COVID-19 Vaccination: Is vaccine mix-and-match safe? Do we really need a booster shot? Know what WHO has to say

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Amid more infectious Covid-19 variants reported across the globe, scientists are recommending a combination of vaccine which may offer longer immunity and protection against variants.

Soumya Swaminathan, the World Health Organization’s chief scientist says that combination of Covid-19 vaccines seems to be working well against variants. She said, “It seems to be working well, this concept of heterologous prime-boost. This opens up the opportunity for countries that have vaccinated people with one vaccine and now are waiting for the second dose they have run out of, to potentially be able to use a different platform vaccine.”

But, she said that early data from the UK, Spain and Germany suggest a “mix-and-match” regimen using two different types of vaccines generates more pain, fever and other minor side effects compared with two doses of the same inoculation, a report in Bloomberg said.

Swaminathan adds that the so-called heterologous prime-boost combinations appear to spur a more robust immune response, leading to higher levels of antibodies and the white blood cells that kill virus-infected cells.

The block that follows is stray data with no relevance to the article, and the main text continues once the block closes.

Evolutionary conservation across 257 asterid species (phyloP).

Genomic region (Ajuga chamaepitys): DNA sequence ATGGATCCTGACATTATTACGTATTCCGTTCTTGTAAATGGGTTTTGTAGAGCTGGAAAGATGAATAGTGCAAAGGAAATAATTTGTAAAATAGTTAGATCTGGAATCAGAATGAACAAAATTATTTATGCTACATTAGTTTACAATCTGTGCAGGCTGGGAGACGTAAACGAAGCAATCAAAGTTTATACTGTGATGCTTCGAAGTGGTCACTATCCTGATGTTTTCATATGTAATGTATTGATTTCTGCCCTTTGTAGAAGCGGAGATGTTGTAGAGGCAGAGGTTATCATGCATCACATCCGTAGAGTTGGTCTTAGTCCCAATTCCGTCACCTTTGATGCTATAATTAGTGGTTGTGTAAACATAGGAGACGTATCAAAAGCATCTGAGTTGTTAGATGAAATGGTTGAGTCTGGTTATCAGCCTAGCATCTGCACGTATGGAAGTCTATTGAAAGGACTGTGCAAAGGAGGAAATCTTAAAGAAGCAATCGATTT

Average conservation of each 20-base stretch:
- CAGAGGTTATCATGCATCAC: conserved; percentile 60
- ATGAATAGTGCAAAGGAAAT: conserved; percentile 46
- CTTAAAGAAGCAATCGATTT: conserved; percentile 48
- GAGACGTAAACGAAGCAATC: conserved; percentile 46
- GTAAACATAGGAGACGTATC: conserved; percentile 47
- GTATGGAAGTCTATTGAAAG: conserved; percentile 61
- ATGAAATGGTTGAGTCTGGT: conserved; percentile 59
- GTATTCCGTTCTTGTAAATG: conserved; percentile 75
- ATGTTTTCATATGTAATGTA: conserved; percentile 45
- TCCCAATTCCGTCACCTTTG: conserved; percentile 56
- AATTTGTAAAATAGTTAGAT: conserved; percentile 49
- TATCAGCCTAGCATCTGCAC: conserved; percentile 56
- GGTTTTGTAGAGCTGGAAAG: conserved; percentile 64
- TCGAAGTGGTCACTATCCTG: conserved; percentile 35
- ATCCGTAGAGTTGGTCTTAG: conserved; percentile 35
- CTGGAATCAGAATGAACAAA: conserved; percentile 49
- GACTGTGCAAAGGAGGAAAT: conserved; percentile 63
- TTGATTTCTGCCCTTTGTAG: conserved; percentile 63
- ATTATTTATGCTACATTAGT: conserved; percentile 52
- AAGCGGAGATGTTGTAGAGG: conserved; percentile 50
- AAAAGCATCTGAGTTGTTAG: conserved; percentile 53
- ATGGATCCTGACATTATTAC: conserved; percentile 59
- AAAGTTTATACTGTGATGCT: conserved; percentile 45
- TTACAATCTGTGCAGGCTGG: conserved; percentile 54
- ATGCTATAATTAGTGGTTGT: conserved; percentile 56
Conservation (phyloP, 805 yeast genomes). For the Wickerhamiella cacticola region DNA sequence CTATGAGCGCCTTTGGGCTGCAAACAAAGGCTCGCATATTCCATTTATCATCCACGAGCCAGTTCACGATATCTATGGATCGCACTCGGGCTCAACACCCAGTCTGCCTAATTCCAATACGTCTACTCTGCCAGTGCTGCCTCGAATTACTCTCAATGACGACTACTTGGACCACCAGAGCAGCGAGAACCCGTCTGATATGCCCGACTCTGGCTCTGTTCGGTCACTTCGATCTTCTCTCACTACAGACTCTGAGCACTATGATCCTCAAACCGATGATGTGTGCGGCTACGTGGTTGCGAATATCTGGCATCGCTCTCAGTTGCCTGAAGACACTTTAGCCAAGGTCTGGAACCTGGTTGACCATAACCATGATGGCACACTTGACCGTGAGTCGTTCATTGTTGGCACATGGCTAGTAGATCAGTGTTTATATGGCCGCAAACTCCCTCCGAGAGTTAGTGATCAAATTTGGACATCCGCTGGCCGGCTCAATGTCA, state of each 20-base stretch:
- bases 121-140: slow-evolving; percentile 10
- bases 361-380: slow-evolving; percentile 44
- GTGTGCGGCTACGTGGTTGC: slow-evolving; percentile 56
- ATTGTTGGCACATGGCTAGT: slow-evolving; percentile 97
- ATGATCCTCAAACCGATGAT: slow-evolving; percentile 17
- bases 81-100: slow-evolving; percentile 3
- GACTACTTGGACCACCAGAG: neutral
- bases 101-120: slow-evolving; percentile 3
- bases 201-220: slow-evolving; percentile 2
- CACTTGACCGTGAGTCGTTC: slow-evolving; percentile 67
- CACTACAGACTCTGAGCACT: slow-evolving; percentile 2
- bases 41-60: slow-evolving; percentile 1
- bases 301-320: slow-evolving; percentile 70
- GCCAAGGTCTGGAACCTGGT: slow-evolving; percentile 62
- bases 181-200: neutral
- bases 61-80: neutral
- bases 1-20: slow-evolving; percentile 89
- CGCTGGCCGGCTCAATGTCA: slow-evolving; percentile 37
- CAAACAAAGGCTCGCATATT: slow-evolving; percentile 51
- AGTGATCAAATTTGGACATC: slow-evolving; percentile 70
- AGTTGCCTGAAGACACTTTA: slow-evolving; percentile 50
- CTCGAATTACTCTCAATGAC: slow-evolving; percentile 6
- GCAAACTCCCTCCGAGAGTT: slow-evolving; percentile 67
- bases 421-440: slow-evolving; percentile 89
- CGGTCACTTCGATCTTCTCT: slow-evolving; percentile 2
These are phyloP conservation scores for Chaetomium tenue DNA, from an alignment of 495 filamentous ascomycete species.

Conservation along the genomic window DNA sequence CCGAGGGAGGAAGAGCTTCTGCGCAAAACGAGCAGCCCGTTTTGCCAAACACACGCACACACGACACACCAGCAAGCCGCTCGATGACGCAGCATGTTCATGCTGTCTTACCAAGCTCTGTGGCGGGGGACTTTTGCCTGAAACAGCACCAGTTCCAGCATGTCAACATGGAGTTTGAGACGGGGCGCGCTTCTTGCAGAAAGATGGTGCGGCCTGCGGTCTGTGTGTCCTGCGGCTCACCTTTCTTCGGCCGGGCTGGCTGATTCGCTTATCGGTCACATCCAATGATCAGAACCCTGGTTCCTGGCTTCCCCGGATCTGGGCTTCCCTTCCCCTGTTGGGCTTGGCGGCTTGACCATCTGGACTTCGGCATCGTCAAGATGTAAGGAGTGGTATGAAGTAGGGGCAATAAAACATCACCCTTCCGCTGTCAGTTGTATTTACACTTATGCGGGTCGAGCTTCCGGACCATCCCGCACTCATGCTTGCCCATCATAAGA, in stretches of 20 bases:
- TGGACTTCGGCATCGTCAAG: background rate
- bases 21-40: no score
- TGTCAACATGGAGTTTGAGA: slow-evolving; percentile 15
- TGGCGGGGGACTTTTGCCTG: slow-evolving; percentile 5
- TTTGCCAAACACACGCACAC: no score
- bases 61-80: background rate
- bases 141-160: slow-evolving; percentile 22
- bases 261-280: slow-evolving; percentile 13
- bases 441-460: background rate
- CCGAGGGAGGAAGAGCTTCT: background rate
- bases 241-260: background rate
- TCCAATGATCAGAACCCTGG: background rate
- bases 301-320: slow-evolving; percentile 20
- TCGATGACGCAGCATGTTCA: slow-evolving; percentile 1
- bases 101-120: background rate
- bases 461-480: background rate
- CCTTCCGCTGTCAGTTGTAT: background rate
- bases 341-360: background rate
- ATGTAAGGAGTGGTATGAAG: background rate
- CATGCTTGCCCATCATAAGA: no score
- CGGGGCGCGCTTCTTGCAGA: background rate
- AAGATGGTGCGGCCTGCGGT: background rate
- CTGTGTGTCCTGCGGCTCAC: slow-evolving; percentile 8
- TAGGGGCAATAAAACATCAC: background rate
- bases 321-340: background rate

Countries, meanwhile, have already started testing a combination of vaccines to speed up immunisation. Malaysia, for example is considering a combination of the AstraZeneca Plc and Pfizer-BioNTech shots and the government is trying to speed up immunizations to achieve population-level immunity by year-end, Science, Technology and Innovation Minister Khairy Jamaluddin said.

“We do not have the information that’s necessary to make the recommendation on whether or not a booster will be needed,” Soumya Swaminathan, the World Health Organization’s chief scientist, said in a Zoom interview Friday. The “science is still evolving.”

Such a call is “premature” while high-risk individuals in most of the world haven’t yet completed a first course of vaccination, Swaminathan said. Data from countries introducing precautionary extra inoculations later this year — particularly for vulnerable people whose immunity to SARS-CoV-2 may wane faster — will inform WHO’s guidance, she said.

Covid booster shots are likely to be rolled out in U.K. in the fall to avoid another winter surge. Seven different vaccines are being tested in volunteers in England in the world’s first booster study, Health Secretary Matt Hancock said last month.

The U.K., which has inoculated a larger proportion of people than any other major economy, has been forced to delay a planned lifting of coronavirus restrictions amid a resurgence of cases driven by the delta variant. The strain, first reported in India, is the most infectious reported to date.

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